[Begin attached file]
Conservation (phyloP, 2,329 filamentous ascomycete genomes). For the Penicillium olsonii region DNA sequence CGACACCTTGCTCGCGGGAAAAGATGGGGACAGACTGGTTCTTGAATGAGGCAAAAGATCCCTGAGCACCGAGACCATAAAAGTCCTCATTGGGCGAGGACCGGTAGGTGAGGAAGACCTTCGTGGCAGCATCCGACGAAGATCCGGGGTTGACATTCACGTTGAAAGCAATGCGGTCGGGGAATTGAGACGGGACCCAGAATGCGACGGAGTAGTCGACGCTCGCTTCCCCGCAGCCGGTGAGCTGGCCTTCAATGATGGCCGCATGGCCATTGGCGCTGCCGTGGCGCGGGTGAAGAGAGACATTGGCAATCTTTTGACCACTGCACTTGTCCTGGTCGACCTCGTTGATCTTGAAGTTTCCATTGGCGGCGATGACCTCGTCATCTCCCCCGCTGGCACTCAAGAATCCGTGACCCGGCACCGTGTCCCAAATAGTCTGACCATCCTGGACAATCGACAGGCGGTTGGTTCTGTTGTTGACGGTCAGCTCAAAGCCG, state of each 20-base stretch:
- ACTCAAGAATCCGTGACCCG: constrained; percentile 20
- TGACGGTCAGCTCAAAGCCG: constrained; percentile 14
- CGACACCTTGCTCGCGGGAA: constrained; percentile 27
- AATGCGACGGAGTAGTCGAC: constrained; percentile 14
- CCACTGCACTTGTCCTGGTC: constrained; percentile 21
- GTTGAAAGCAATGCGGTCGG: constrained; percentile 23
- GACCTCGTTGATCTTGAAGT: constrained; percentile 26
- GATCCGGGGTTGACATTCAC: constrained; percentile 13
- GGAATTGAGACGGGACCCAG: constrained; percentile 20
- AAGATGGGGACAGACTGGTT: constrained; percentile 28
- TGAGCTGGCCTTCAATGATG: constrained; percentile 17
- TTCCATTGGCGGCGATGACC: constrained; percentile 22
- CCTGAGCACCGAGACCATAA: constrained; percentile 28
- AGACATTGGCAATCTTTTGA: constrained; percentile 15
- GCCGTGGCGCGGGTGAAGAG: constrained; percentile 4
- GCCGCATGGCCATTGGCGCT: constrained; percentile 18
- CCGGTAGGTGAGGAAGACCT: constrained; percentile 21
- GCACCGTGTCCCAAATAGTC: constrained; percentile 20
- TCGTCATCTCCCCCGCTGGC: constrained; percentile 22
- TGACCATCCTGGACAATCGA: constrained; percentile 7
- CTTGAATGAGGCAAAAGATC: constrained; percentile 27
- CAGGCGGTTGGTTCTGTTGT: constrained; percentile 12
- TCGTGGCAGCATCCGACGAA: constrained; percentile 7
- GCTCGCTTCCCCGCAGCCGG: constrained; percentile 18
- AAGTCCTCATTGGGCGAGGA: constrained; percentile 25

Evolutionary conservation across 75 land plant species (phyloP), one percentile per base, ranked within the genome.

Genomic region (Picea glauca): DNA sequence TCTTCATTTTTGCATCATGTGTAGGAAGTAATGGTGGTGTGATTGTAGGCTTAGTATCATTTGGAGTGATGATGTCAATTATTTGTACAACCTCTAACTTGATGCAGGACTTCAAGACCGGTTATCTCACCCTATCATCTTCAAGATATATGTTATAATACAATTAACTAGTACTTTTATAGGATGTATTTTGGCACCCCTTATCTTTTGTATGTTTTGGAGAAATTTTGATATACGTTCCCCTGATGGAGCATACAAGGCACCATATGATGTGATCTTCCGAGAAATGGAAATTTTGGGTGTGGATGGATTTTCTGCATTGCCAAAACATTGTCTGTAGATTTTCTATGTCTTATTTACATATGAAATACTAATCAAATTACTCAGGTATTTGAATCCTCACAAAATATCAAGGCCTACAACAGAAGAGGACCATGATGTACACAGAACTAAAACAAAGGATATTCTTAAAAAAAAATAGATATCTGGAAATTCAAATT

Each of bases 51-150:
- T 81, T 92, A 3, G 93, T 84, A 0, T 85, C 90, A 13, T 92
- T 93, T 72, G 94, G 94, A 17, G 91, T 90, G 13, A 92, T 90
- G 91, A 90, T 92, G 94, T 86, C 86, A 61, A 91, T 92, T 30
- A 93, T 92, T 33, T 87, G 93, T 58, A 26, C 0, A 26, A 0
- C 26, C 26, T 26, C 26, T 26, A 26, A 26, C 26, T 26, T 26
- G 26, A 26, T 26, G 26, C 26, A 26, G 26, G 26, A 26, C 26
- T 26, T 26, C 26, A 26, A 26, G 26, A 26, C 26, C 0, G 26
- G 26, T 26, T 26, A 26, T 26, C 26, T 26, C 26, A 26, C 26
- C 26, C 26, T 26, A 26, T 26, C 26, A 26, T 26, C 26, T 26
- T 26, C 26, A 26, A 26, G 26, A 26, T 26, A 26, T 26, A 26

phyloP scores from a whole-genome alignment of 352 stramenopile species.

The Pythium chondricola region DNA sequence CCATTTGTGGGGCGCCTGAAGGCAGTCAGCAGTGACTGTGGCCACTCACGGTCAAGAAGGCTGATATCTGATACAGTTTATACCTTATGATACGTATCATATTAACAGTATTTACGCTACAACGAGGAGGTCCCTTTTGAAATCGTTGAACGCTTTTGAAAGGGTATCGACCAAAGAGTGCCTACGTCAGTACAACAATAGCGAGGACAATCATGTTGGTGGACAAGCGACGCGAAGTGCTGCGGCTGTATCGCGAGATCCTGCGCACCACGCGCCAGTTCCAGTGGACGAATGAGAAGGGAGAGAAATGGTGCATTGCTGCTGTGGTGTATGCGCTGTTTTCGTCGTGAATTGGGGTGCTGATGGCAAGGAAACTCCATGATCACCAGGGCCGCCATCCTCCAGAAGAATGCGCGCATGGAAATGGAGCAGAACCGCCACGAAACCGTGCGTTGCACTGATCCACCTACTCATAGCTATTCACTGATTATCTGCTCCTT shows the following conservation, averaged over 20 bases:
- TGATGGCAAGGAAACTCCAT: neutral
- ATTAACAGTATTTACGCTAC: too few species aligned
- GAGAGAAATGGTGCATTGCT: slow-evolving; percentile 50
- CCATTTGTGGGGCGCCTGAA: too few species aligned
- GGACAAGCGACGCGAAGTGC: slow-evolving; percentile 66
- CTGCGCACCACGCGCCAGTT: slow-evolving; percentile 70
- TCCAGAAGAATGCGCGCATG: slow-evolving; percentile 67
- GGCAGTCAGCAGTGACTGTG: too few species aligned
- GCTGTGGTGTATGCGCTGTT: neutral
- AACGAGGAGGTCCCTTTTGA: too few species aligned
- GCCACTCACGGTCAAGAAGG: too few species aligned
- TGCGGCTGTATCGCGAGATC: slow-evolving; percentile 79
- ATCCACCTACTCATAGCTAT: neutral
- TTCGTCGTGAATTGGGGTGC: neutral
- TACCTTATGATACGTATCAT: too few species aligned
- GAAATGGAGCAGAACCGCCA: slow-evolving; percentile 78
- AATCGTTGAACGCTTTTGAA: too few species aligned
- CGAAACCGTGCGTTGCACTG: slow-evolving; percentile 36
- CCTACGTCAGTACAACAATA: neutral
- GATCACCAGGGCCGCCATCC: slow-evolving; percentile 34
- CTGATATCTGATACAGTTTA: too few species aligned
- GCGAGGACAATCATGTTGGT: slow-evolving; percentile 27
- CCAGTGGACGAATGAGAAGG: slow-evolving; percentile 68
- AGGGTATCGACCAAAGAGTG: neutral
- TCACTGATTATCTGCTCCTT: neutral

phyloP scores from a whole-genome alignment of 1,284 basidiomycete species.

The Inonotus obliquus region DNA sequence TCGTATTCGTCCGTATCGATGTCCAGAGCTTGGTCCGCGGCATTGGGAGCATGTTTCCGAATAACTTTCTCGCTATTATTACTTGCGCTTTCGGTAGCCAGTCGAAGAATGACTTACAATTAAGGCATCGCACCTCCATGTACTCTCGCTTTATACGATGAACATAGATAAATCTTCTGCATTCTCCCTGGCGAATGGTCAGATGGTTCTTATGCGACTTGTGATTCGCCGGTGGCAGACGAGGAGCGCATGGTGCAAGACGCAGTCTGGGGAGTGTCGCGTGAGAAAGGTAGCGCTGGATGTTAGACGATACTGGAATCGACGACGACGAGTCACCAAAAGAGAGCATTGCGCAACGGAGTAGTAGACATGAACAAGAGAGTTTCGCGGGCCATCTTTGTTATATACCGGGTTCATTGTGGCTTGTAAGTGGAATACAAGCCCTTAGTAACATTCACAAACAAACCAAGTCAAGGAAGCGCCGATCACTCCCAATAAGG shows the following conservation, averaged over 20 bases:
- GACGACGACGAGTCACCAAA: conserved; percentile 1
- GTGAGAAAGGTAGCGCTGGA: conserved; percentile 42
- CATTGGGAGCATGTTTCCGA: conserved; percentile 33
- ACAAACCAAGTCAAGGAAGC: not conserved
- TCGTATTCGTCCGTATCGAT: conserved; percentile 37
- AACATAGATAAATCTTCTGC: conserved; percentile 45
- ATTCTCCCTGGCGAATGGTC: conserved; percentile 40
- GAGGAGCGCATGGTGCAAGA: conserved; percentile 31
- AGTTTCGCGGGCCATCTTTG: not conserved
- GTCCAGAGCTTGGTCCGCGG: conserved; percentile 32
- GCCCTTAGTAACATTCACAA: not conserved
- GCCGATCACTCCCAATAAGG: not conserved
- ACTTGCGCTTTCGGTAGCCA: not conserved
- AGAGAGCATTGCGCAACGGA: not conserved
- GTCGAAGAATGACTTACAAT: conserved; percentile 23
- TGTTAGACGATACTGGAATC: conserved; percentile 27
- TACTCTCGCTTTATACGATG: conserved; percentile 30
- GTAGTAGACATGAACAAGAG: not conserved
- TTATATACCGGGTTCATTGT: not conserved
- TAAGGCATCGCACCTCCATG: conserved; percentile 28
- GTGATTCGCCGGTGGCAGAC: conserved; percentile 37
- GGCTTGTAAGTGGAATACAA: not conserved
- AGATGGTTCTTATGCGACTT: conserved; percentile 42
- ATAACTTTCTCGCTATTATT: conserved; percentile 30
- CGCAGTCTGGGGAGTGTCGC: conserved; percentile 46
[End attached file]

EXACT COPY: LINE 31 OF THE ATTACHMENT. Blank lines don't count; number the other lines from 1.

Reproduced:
- T 93, T 72, G 94, G 94, A 17, G 91, T 90, G 13, A 92, T 90